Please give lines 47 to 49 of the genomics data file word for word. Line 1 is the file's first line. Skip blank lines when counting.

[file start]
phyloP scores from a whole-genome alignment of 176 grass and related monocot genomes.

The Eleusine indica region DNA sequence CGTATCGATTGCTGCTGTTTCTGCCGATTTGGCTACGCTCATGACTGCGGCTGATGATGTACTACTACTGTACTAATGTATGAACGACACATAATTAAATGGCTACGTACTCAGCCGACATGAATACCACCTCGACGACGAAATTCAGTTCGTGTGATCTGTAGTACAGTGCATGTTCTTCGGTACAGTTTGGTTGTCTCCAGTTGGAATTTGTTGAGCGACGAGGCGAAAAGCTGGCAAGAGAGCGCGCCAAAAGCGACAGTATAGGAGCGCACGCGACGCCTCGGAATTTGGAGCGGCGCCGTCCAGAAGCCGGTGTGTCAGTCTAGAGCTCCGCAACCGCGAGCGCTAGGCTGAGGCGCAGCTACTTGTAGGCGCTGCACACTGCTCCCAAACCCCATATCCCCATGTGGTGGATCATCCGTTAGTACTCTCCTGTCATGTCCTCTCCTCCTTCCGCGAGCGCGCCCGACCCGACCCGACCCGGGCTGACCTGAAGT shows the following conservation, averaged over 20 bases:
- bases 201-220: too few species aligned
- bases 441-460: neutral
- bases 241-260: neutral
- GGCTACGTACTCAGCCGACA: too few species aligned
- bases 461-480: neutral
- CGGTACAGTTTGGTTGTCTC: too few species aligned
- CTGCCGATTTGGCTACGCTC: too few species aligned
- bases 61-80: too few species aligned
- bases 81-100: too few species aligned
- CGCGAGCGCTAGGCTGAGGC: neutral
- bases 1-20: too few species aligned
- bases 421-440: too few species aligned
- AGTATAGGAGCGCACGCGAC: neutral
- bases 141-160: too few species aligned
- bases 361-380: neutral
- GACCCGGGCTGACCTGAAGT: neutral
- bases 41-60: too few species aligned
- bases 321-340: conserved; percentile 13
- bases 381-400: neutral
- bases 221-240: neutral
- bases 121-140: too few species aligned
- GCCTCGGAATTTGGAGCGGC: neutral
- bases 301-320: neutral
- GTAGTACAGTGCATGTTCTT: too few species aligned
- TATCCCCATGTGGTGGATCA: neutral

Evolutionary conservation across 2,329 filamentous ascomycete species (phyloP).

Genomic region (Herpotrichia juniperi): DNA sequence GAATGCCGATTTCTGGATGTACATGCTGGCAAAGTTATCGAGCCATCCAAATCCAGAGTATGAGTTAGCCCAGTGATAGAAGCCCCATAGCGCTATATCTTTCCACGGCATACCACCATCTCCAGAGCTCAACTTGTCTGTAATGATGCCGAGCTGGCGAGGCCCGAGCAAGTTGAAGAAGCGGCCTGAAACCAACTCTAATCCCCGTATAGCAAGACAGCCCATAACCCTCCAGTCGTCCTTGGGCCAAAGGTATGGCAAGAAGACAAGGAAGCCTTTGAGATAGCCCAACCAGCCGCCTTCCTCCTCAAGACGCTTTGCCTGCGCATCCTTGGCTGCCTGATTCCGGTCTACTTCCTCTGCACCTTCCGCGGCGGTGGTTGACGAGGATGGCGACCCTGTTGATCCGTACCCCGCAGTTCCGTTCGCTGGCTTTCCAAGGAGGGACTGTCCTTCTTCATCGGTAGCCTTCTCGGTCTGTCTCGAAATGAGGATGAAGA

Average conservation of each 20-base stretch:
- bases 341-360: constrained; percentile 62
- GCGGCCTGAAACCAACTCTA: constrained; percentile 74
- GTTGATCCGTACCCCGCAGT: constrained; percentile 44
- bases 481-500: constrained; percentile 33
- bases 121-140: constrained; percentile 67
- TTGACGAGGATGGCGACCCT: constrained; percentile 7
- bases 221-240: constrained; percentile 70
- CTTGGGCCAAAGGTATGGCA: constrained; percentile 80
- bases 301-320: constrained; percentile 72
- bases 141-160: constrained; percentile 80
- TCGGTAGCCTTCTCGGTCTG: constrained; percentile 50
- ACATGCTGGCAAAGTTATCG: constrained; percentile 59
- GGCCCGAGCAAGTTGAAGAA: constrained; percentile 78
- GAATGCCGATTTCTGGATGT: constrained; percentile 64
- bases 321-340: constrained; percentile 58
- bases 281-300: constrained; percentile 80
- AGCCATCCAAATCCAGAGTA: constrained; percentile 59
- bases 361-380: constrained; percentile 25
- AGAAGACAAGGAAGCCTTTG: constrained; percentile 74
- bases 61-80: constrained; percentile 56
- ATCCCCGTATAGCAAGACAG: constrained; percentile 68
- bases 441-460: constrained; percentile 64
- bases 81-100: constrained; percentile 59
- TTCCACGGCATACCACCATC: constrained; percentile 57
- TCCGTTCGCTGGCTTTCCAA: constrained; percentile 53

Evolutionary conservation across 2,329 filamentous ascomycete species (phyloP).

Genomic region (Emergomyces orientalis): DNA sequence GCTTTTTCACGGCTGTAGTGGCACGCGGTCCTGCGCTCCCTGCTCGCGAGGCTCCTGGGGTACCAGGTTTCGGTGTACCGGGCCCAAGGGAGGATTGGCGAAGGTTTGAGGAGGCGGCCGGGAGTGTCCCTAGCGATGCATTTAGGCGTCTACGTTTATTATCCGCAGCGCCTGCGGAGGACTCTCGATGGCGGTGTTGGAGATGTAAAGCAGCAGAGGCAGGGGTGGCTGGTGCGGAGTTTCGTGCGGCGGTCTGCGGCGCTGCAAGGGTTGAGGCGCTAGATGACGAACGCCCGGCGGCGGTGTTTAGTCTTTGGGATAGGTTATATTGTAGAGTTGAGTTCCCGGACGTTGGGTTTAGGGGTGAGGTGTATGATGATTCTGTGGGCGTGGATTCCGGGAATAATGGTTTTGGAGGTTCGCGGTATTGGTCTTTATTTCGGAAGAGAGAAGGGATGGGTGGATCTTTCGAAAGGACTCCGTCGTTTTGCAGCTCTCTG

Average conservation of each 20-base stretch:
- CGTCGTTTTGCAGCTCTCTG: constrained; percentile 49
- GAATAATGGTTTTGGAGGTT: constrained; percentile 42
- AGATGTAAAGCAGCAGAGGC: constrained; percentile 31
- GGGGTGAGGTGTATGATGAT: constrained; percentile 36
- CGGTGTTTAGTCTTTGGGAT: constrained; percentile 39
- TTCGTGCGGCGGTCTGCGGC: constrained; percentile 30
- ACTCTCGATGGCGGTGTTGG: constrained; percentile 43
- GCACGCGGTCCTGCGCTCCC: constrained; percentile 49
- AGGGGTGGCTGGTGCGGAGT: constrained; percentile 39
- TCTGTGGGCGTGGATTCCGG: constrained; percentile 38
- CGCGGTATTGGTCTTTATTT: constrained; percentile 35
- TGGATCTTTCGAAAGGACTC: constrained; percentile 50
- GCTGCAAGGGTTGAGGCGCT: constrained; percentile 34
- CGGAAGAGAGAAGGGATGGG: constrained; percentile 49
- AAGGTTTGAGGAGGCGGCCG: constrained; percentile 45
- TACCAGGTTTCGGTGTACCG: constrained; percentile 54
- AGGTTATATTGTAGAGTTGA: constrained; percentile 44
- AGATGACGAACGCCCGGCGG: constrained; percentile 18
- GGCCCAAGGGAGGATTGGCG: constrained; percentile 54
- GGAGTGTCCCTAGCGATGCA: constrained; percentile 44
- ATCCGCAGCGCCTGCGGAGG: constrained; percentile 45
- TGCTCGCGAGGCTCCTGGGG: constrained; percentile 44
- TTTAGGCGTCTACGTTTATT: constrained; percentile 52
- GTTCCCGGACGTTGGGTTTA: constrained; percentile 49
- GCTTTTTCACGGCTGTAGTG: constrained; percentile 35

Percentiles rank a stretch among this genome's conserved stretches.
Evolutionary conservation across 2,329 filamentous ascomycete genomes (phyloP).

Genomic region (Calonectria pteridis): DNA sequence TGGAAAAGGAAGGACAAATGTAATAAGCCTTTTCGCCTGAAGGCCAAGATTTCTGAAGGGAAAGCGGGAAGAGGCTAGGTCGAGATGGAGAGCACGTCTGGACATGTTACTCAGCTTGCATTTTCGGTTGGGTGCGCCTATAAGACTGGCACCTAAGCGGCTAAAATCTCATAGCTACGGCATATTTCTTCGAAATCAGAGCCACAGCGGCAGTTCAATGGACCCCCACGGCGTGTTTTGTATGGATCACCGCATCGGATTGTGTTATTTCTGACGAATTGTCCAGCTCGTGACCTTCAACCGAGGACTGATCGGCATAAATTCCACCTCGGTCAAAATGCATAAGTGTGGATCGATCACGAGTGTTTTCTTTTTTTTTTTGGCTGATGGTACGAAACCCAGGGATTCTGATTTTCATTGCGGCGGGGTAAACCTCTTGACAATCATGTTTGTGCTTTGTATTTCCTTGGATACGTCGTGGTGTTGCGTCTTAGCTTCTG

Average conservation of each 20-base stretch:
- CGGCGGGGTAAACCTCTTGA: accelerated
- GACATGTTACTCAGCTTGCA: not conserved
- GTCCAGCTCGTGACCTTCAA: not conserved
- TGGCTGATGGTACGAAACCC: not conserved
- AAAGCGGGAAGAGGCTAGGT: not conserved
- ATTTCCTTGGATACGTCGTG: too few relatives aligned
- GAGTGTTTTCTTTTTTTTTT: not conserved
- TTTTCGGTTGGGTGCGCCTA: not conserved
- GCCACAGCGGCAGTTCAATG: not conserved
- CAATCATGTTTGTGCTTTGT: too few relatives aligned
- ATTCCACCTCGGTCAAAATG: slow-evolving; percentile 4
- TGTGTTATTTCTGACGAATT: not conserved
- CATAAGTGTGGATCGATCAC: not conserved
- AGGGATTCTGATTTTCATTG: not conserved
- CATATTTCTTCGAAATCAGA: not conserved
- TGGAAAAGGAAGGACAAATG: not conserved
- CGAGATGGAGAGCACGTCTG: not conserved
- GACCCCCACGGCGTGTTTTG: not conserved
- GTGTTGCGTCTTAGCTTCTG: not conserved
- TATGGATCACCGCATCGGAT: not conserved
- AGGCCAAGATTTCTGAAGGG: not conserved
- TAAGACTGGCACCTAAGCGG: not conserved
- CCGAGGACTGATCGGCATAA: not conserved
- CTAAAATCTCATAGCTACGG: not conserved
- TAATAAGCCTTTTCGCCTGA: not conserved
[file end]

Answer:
- AGCCATCCAAATCCAGAGTA: constrained; percentile 59
- bases 361-380: constrained; percentile 25
- AGAAGACAAGGAAGCCTTTG: constrained; percentile 74